lauren Lee

Water Pollution: Ammonia

My sustainability issue is about ocean pollution. Over 80% of the marine pollution comes from land based activities. Agricultural practices, coastal tourism, port and harbour developments, damming of rivers, urban development and construction, mining, fisheries, aquaculture, and manufacturing, among others, are all sources of marine pollution threatening coastal and marine habitats. From plastic bags to pesticides, most of the waste we produce on land eventually reaches the oceans, either through deliberate dumping or from run-off through drains and rivers.
There is one specific chemical in the United States produced by industries and that is known as NH3 more commonly known as Ammonia. Ammonia is used in industry and commerce, and also exists naturally in humans and in the environment. In the environment, ammonia is part of the nitrogen cycle and is produced in soil from bacterial processes. Ammonia is also produced naturally from decomposition of organic matter, including plants, animals and animal wastes. It is also used as a refrigerant gas, for purification of water supplies. It is found in many household and industrial cleaning solutions. Household ammonia cleaning solutions are manufactured by adding ammonia gas to water and can be between 5% to 10% ammonia. Ammonia solutions for industrial use may be concentrations of 25% or higher. Ammonia can cause major health issues when exposed to it. Exposure to low concentrations of ammonia in air or other solutions may produce rapid skin or eye irritation. Higher concentrations of ammonia may cause severe injury and burns. Contact with concentrated ammonia solutions such as industrial cleaners may cause corrosive injury including skin burns, permanent eye damage or blindness.
There are three main pillars of sustainability. Our sensor is related to the environmental pillar of sustainability. The environmental pillar focuses on reducing carbon footprints, packaging waste, water usage, and their overall impact on the planet. Our sensor will be used to tell us the amount of ammonia levels in different water samples. The amount of ppm (parts per million, a way of quantifying small concentrations) is determined by the color of the water sample and how much light is reflected. The colorimeter reflects blue, red, and green light, which calculates the different measurements. That also depends on the amount of ammonia in the solution. Using the color chart, we are able to see an estimate measurement of the ppm in the water sample. The purpose of the ammonia sensor is to detect the ammonia levels in the water we drink and the water that is around our environment.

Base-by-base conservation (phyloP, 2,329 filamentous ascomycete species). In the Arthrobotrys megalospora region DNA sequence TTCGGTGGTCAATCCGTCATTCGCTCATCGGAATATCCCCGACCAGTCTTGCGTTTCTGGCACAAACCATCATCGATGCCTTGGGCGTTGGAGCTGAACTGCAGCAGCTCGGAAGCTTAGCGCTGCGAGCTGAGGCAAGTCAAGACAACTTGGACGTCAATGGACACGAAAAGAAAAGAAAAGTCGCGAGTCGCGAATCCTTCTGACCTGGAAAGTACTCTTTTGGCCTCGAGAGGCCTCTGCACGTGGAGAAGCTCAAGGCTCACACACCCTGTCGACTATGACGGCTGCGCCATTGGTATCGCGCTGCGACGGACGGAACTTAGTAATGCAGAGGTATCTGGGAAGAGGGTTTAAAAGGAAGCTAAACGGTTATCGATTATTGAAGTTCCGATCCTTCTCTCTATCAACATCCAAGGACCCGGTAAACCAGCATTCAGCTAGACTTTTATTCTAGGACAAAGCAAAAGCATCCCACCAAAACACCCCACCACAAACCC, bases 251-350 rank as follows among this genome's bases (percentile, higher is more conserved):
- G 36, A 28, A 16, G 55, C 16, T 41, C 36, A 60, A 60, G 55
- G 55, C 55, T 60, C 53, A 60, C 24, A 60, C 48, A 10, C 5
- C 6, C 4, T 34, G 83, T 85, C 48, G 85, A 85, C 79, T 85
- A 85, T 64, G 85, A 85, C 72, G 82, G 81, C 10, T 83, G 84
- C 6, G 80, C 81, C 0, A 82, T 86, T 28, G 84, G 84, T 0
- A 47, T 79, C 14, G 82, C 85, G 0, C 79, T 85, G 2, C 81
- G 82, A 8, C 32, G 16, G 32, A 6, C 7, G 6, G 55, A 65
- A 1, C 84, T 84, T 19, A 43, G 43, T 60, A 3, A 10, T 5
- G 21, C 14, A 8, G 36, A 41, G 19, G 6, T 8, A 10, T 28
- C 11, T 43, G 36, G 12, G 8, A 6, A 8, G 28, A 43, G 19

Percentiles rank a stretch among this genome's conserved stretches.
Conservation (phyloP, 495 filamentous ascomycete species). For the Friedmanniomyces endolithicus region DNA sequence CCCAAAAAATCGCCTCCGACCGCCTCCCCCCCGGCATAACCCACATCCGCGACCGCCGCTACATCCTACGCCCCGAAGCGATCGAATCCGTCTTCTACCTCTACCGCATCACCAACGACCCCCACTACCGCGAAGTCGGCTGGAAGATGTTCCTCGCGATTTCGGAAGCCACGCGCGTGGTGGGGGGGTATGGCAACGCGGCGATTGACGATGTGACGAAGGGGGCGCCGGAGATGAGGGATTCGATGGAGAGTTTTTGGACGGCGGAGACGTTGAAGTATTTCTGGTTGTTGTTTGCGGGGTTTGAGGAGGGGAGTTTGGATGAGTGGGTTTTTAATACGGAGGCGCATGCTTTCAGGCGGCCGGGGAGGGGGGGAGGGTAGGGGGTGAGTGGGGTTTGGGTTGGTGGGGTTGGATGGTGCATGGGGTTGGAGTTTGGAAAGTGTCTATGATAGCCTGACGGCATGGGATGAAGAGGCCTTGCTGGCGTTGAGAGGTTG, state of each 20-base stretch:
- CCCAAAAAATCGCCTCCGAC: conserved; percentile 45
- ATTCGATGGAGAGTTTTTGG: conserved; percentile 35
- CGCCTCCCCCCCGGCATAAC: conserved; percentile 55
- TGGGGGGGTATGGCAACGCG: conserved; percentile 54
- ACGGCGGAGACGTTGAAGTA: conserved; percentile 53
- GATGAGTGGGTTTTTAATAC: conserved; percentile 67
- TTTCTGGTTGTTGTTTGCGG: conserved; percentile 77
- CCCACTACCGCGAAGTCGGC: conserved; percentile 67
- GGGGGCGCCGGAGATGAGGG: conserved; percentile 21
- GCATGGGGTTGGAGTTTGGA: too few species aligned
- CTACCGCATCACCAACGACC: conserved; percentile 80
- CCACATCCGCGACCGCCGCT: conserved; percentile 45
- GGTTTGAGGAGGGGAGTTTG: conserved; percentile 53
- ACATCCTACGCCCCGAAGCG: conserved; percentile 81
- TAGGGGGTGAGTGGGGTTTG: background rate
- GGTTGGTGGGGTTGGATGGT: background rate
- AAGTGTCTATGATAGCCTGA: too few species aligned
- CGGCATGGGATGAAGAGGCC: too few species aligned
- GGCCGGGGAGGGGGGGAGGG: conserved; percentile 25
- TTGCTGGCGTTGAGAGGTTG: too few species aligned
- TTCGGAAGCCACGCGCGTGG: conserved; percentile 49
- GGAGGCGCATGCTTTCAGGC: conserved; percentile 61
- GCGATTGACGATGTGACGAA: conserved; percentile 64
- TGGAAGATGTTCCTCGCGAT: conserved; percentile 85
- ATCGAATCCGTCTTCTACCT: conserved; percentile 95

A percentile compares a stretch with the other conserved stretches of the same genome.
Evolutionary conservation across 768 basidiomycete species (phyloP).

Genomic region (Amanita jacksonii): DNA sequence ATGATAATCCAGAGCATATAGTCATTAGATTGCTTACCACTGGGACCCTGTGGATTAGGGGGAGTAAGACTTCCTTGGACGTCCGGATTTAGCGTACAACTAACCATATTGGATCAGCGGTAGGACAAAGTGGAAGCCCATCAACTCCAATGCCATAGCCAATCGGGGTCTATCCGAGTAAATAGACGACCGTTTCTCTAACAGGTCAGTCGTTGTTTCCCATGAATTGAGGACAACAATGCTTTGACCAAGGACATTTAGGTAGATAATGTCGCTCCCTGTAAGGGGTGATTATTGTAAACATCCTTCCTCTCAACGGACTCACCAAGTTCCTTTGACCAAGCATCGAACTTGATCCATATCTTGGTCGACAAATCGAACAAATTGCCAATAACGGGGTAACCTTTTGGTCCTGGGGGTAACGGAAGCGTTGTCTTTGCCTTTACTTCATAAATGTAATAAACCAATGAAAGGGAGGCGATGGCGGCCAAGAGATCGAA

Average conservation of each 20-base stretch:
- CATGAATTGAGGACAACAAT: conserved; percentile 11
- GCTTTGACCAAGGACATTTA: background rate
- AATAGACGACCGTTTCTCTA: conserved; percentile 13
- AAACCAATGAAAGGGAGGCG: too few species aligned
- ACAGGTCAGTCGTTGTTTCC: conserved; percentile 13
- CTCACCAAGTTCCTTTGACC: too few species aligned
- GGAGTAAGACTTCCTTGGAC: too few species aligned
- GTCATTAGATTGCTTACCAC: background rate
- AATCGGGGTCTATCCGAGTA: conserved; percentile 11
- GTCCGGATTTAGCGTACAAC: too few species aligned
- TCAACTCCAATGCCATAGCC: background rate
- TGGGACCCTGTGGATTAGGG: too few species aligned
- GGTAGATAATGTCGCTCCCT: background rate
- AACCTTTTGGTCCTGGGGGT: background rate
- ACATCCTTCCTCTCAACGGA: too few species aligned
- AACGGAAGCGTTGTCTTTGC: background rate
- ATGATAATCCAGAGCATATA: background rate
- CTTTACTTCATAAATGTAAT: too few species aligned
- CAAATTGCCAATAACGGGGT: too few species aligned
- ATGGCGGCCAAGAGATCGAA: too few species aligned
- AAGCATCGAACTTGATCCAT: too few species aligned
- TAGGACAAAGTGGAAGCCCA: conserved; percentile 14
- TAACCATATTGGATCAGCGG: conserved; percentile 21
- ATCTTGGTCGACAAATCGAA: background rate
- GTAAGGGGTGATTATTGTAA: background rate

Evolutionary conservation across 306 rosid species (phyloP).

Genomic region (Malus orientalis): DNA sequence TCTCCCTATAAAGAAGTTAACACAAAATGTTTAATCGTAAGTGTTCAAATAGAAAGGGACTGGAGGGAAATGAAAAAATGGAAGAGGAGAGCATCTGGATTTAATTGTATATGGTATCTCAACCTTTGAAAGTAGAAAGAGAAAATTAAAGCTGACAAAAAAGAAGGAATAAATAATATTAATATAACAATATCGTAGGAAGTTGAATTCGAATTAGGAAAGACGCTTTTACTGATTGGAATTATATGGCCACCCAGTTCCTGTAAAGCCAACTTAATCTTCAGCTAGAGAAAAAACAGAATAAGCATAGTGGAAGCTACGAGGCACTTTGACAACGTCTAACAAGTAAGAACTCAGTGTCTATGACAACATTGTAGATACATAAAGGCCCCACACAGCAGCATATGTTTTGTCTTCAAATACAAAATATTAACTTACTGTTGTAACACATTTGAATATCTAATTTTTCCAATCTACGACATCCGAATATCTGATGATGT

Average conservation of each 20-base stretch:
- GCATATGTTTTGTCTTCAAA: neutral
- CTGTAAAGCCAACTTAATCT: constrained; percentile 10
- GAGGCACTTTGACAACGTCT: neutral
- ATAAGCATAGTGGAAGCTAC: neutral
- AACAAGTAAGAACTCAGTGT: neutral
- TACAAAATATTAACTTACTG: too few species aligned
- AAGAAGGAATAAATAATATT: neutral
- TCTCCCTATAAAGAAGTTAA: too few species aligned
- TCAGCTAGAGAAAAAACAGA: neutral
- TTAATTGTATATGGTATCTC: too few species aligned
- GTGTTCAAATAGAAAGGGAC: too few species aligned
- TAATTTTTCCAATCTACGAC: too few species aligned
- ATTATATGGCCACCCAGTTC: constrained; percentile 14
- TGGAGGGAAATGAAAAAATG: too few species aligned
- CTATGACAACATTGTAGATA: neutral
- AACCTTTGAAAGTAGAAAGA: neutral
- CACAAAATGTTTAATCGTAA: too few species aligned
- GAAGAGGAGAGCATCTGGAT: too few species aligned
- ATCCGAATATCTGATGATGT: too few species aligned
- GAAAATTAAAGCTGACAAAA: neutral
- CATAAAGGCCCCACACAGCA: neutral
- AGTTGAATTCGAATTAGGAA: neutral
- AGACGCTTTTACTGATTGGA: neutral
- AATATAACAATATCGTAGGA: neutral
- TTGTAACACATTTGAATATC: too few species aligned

To create my chime, I used gold paint as the base, symbolizing the sand, and seashells. The purpose of the items I used is to show that the beaches might look clean from afar, but when one takes a closer look, one can see the many different types of pollution on our beloved beaches. The items hanging from my chime are trash that one can often see on beaches or other bodies of water. The jellyfish is made out of trash also found on beaches. My chime as a whole symbolizes that above the water, it may look clean, but underneath, there are pollution that no one cares about. With my chime, I hope to send a clear message of how pollution in any bodies of water can cause harm to the human and marine population. I hope people will take action in beautifying our bodies of water, or maybe to create clubs in their communities that deals with ocean pollution. At least, I hope I can get people inspired to throw their own trash in the waste bins.